Michael Taylor - 1/2/2012
    http://msmvps.com/blogs/p3net

    Monday, January 02, 2012 4:53 PM
  • I see what you're talking about now.  Please be aware that this is not actually secure in any way.  What is really going on is that Windows identifies several directories specially (like CP).  To make things more manageable the names aren't hard coded but some GUID is (the CLSID as it is generally referenced).  So Windows sees a folder with the .{GUID} syntax and it can do special things.  This is the basics of how virtual shell folders work.

    Nevertheless I don't see how this is solving your problem.  It doesn't control visibility in Explorer.  Also note that the article you referenced actually had to be run explicitly by the user, it wasn't an automatic process. 

    Your last statement says you want to prevent a large # of windows from appearing when navigating through a directory.  Is this something you're doing (in your program you're writing) or is this something that Windows is doing automatically?  By default it won't do that.  You have to set an option in Explorer before it'll open each folder in its own window.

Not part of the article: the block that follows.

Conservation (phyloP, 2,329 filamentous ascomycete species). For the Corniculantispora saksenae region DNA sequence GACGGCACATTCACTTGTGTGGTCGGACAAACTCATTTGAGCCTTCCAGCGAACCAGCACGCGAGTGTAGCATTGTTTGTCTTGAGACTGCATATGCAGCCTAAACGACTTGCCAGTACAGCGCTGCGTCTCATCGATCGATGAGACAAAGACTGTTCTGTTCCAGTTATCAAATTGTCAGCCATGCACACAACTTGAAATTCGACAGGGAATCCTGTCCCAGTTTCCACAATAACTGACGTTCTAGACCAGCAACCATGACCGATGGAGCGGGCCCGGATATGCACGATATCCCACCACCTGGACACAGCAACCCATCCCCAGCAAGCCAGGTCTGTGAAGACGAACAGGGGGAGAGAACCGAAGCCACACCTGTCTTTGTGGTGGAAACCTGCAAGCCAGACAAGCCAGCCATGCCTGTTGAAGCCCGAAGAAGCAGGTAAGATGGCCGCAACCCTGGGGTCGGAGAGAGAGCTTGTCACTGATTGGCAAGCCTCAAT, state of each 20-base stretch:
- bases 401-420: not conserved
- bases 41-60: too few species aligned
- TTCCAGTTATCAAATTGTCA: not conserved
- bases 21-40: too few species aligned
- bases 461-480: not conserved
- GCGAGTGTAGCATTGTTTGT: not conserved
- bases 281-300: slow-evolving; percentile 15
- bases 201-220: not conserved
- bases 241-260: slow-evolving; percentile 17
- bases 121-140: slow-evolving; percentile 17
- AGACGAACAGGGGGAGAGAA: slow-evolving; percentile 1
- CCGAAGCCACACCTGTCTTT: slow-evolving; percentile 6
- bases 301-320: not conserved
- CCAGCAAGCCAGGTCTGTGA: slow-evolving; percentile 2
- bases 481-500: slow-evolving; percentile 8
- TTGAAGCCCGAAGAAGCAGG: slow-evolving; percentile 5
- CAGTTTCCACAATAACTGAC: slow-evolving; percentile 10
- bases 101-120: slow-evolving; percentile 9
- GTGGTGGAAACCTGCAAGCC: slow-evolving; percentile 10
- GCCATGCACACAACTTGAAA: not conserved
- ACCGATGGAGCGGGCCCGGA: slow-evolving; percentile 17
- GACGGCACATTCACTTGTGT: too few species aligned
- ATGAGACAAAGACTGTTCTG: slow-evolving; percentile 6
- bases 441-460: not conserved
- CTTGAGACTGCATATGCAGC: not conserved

Michael Taylor - 1/3/2012
    http://msmvps.com/blogs/p3net

    Tuesday, January 03, 2012 2:55 PM

All replies

  • So if I understand correctly you want to find all Windows Explorer windows that are open (not just the processes since Explorer is also the Windows shell) and change the folder they are currently viewing to something else.  Note that there can be any # of these windows open at once and they might or might not be related to the same process.

    There is no API available that will allow you to change the currently viewed folder in Explorer.  I'm not even sure this makes sense security-wise.  A hacker could really do some damage if they could control all the Explorer windows.  Can you provide a more clear justification as to why you'd want to do this?  I can think of some ways via the COM interface but the trick would be getting the COM interface instance for an arbitrary window which I'm not sure can be done. 

    Michael Taylor - 1/2/2012
    http://msmvps.com/blogs/p3net